KX Life Assist Me With the Etape
On July 7th, I’ll be riding the Etape du Tour – a 130km leg of the Tour de France through The Alps. Fun times! Well, probably very fun times for a cyclist – for me though, a runner making the shift into cycling for the very first time with this challenge, it will probably be more ‘ouch’ than fun. Plenty of people have said to me, ‘you’re super fit, you’ll be fine!’ – thankfully, I am not that naive. So, the guys at KX Gym are assisting me with my training to ensure that I’m race ready when July roles around.
You see, simply being fit isn’t enough. Switching sports like this presents a very unique set of physical challenges. Firstly, just from an endurance point of view, as a half marathon runner, I usually cover the 13.1 miles in just under two hours – during the Etape, I can expect the 130km (80 miles) to have me on the bike for around six hours. Training my body to perform at its optimum for that length of time will be a definite learning curve.
Not only that, the mechanics of running and cycling are completely different, so on a basic level, I have to train my body to move differently. Ben, a chiropractor at KX will be working with me to make sure this happens as seamlessly as possible. From his initial assessments of me we’ve determined that I currently don’t have that much strength in my legs (which you’d automatically assume I would as a distance runner, right?), my hips are a bit wonky and tension in my upper body will make it tough for my brain to get the messages down to my legs where they need to be. There’s nothing quite like a chiropractor appointment where one crack of your neck makes your legs do something completely different to show you just how much every little thing in your body is connected.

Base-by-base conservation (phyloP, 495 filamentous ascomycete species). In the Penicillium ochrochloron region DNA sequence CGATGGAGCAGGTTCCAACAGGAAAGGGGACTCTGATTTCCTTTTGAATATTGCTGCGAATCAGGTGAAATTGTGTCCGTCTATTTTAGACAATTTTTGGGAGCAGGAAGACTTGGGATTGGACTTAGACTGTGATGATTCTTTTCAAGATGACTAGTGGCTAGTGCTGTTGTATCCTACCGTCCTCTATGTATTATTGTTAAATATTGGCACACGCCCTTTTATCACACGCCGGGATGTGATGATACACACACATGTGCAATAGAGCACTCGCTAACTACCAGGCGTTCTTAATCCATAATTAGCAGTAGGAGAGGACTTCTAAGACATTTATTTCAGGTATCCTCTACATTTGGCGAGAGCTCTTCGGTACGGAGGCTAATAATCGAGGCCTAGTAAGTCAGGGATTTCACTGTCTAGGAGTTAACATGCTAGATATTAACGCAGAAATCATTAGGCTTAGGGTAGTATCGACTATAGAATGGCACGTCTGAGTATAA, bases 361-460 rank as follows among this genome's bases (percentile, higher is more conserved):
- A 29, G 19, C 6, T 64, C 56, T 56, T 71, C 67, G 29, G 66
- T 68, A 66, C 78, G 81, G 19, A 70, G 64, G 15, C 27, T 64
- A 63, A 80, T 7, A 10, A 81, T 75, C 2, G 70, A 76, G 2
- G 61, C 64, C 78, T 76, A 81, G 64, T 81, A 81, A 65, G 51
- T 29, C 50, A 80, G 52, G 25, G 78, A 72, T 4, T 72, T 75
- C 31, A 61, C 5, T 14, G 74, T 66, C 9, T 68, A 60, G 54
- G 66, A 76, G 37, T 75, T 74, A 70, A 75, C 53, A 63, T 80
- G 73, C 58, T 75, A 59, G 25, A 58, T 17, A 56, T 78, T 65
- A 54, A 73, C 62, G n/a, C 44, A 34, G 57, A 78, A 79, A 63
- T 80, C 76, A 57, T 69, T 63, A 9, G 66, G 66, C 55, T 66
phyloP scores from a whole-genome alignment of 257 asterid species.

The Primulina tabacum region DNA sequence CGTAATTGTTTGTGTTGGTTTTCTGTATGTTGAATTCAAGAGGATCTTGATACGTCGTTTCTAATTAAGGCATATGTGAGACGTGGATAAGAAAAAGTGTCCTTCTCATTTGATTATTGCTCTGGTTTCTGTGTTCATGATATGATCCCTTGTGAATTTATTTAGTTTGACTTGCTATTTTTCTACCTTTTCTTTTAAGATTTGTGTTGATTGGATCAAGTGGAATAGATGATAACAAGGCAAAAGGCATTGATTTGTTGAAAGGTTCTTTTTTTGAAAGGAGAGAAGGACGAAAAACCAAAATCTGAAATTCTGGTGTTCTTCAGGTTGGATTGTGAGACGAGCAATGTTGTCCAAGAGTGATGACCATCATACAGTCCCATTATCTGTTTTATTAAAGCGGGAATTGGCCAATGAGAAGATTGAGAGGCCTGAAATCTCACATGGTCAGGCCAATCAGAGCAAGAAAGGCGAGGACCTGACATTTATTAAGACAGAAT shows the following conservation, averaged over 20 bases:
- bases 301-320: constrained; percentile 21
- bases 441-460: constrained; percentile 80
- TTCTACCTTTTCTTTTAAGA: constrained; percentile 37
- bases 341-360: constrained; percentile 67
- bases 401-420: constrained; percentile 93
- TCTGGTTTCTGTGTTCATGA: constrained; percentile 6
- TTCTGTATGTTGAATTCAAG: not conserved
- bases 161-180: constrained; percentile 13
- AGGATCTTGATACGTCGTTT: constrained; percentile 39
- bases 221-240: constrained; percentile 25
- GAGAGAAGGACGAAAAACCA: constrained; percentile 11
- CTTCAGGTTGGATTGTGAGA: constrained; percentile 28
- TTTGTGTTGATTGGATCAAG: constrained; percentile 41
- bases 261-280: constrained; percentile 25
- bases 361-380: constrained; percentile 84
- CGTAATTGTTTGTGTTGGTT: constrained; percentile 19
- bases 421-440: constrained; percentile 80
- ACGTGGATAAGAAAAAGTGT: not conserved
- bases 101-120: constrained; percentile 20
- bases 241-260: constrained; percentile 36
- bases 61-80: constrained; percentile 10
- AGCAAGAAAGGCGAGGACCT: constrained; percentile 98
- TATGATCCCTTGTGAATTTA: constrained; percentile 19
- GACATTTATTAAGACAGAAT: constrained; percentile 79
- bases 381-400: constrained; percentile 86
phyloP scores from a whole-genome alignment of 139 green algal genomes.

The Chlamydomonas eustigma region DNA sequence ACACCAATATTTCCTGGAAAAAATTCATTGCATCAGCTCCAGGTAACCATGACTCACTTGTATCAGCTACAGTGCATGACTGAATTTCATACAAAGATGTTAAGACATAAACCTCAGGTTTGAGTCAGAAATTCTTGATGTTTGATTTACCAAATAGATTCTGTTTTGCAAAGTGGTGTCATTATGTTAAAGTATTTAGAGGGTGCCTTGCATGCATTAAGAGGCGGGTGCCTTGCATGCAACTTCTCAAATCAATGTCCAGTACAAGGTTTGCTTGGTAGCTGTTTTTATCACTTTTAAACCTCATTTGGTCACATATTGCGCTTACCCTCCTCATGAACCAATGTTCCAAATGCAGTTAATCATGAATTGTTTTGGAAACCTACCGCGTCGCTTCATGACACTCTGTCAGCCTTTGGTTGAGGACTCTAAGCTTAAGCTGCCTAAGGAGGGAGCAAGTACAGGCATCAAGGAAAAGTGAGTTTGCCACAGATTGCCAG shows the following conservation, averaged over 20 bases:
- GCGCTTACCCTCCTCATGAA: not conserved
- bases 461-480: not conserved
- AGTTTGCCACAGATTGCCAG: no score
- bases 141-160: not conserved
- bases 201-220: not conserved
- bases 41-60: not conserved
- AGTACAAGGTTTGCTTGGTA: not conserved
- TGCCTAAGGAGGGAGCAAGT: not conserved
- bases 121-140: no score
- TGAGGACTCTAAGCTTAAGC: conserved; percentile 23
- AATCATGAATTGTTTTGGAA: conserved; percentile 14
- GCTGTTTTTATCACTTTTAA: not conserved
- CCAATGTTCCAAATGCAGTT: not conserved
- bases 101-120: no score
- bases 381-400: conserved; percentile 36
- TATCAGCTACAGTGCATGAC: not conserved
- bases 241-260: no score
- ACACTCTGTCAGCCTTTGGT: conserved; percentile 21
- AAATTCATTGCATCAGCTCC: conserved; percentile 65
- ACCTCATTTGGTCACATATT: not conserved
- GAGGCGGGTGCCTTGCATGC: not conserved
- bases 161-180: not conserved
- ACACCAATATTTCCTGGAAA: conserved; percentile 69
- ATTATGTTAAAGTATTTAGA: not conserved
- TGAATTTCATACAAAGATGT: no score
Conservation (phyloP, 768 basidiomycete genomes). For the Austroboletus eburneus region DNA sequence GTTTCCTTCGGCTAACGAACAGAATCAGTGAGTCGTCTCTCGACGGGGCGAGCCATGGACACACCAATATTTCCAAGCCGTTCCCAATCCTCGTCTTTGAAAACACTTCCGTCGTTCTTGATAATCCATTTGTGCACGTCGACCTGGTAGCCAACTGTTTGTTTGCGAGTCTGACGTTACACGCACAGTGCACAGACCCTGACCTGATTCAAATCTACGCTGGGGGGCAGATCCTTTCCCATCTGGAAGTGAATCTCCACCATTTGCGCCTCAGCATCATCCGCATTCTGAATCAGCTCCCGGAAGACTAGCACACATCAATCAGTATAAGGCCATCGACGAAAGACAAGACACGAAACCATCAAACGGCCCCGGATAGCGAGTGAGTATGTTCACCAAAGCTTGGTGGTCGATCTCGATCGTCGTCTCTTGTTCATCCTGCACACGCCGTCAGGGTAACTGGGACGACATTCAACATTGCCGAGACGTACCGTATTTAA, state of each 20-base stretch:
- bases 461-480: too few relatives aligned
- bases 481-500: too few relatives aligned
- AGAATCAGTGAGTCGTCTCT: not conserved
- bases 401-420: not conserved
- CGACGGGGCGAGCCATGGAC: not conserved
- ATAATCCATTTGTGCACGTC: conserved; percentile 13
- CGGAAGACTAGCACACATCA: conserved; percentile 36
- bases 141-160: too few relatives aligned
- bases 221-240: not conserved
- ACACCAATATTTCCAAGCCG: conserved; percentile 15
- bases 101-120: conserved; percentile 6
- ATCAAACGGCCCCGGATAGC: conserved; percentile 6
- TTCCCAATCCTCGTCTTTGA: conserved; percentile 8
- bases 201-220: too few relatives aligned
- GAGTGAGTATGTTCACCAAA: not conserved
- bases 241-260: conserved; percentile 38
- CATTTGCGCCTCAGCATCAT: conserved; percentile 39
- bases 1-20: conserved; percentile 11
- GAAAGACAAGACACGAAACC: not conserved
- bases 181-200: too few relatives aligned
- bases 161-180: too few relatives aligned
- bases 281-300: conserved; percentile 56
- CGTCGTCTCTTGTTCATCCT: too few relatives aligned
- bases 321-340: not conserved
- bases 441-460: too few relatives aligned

Ben, along with Gideon (Head of Fitness at KX) have come up with a plan for me to make sure my legs are going like pistons come race day. For me, with my weak glutes and legs, that means a whole lot of squats, in various forms. I need to lose some of my bulk from my upper body and get a whole lot of strength in my glutes and hammies to power me up those hills. When I look at pro cyclists on their bikes, their upper bodies are locked in position and their legs are just firing. For me, the challenge will be making myself steady like that on the bike and not wasting energy through my wonky hips or my upper body moving around when it doesn’t need to.
The first step in my program has a warm up designed to wake my glutes up, followed by three exercises: goblet squats (to get me in the ride position), dead lifts and overhead squats. I will do a post with more detail about these soon to explain exactly what they are, how to do them and why they’re effective.
Gideon has also designed a specific nutrition plan for me to ensure I’m fueling myself properly and have all the energy I’ll need to get me to the start line and through the race in one piece. Again, I’ll do a separate post on this.